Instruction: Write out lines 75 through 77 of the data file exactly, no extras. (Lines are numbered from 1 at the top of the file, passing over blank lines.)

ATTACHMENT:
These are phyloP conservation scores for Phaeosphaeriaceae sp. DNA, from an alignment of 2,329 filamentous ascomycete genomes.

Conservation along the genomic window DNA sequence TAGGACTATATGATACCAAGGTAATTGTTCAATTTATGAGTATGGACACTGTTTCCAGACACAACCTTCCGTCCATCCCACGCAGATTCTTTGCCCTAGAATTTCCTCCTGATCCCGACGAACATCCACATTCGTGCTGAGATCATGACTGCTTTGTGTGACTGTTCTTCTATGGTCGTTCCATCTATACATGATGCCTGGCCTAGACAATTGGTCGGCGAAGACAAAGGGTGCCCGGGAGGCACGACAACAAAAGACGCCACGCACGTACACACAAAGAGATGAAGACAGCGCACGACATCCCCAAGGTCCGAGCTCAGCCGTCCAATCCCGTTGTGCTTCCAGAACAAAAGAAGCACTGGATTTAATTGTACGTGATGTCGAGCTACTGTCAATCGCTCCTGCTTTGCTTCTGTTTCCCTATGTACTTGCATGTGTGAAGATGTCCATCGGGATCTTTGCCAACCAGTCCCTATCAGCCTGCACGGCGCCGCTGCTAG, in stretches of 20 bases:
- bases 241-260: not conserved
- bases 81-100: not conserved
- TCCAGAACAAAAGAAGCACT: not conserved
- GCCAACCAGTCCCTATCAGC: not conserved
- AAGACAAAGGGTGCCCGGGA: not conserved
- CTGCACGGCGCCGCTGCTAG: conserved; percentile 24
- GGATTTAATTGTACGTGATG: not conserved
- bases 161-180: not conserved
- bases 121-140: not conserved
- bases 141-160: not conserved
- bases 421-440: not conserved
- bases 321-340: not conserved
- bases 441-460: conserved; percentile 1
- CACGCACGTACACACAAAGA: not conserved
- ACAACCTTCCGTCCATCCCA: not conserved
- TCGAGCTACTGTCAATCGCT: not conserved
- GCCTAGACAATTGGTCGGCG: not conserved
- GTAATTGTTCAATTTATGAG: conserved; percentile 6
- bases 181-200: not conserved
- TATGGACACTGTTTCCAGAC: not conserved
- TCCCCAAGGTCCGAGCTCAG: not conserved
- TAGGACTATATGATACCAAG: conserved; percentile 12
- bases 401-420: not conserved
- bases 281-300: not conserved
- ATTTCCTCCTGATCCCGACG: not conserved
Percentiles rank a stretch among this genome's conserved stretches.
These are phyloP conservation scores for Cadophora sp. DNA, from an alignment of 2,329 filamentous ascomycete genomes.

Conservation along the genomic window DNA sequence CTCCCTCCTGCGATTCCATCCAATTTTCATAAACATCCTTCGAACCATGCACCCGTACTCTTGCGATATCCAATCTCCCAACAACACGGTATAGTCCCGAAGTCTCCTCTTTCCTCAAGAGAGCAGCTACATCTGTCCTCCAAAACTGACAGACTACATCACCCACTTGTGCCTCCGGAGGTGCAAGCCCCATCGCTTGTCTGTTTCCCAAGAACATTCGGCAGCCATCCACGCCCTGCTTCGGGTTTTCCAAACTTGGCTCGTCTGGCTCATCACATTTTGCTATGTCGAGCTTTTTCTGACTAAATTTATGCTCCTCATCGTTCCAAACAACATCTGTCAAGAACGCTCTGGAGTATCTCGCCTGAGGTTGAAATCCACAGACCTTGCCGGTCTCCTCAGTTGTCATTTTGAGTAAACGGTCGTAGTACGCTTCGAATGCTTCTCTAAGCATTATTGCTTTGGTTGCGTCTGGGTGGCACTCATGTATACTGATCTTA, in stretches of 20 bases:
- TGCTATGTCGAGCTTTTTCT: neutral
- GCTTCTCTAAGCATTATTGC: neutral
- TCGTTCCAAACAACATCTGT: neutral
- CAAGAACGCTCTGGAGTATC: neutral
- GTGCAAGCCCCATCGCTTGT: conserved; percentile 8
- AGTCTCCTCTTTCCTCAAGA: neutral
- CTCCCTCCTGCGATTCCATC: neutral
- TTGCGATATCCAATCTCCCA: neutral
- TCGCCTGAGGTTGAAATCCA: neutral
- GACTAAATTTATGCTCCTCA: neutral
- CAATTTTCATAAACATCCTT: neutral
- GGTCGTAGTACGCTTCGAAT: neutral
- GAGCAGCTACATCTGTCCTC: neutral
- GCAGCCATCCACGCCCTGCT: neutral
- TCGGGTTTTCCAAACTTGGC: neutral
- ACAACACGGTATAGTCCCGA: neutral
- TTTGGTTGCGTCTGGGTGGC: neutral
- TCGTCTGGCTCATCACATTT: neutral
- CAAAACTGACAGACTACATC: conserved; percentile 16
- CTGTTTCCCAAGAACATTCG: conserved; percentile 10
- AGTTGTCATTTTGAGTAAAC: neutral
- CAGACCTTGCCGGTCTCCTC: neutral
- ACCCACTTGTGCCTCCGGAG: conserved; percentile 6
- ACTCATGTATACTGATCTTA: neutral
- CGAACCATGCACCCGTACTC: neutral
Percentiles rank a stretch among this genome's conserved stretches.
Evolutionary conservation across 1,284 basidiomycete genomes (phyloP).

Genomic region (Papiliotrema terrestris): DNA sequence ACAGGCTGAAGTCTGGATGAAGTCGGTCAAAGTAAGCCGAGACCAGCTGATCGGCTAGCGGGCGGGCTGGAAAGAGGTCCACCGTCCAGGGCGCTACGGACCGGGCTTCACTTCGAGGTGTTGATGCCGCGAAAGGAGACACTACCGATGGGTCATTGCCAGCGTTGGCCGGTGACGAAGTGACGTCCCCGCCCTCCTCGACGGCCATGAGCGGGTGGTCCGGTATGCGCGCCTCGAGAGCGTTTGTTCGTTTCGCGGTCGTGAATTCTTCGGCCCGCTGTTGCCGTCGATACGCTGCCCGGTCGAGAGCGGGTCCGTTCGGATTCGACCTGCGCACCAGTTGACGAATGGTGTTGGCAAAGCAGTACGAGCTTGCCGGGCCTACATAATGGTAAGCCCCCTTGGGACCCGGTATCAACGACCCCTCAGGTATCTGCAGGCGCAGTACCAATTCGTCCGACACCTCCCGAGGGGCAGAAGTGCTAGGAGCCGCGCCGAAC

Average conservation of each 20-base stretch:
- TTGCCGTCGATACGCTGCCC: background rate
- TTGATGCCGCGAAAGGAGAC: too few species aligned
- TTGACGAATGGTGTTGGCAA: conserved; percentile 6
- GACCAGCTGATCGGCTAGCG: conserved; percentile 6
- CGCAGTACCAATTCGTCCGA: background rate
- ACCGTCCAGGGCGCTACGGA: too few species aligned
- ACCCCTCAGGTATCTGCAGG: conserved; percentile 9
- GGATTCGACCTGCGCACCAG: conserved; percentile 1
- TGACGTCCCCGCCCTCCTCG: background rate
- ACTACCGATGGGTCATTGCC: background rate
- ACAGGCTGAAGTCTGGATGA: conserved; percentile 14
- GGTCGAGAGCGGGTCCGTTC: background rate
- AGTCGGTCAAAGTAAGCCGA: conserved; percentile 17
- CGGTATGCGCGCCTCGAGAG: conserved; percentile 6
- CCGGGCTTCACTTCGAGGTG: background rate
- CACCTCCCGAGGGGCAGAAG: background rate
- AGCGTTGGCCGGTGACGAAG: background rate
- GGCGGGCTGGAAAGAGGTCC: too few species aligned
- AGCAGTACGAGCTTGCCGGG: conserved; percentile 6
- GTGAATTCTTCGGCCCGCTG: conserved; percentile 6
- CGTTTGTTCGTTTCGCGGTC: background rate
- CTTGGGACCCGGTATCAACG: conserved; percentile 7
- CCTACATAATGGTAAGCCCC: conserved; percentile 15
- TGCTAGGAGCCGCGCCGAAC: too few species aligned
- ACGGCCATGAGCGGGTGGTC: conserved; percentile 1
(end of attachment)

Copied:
- CACCTCCCGAGGGGCAGAAG: background rate
- AGCGTTGGCCGGTGACGAAG: background rate
- GGCGGGCTGGAAAGAGGTCC: too few species aligned